Ager-Hanssen plans to oust Johnston Press chairwoman at EGM

Simon Austin's picture

Johnston Press’s second biggest shareholder has described the newspaper publisher as “like a horse without a jockey” and plans to force an Emergency General Meeting to oust the company’s chairwoman.

During the summer, Norwegian billionaire Christen Ager-Hanssen has built a 12.6% share in the company, which owns the Yorkshire Post and Sheffield Star.

The owner of the Swedish Metro newspaper says he is ‘very confident’ of getting enough support in his bid to replace Camilla Rhodes as chairman.

Richard Bernstein, head of the Crystal Amber activist fund, the company’s biggest shareholder with an 18% stake, has said he could back the Norwegian.

Ager-Hanssen said: “Johnston Press is like a horse without a jockey,” he said. “The executives get well paid but are doing nothing to build the company. They have no plan. All they are doing is cost-cutting.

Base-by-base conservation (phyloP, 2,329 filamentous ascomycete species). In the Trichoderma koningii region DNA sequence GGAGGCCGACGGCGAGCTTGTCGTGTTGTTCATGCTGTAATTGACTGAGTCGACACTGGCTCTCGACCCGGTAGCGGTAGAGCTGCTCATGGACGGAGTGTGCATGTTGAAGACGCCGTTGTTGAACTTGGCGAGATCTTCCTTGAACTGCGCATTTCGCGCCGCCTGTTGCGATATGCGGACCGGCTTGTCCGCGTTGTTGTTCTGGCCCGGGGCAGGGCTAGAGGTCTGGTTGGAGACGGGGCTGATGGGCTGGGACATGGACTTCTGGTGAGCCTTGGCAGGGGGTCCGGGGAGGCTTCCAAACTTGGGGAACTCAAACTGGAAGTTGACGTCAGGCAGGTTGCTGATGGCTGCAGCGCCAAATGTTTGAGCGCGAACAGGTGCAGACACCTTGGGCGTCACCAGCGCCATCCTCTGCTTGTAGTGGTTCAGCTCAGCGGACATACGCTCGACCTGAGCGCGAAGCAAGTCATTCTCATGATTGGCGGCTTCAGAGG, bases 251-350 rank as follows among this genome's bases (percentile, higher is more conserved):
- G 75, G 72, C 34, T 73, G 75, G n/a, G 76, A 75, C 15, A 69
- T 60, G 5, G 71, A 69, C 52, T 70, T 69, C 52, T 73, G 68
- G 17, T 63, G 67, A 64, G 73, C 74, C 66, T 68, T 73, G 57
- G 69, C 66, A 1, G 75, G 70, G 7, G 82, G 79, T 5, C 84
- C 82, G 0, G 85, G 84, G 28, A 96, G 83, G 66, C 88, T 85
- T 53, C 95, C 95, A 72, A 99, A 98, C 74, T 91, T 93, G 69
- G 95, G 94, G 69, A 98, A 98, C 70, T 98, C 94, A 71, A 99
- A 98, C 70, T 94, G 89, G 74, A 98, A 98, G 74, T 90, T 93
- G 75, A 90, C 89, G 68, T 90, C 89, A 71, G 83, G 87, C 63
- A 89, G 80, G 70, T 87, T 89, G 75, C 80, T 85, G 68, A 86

“Shareholders want to see changes. The staff want to see changes. We need to deal with the debt.

“The board is sucking fees out of the company and not getting anything done. They are fee suckers. If we wait any more it will just hit the wall. What is most important is to have a clear route to a sustainable business.”

Bernstein added: “Clearly we are frustrated with the lack of progress. We have been engaging with the company for a year.”

Ager-Hanssen plans to install himself at the head of the board to trigger a major shake-up of management and strategy.

He has brought in Steve Auckland, a veteran newspaper executive, to oversee print operational changes alongside digital development of Johnston Press.

Auckland also intends to join the Johnston Press board as a non-executive director. Ager-Hanssen's Mayfair-based investment fund, Custos, aims to refinance the company’s £220, bond debt with new, cheaper borrowing from Chinese investors.

According to the Daily Telegraph, Custos is seeking to further raise its stake by buying out other major shareholders such as Malaysian billionaire Ananda Krishna, who owns nearly 11%.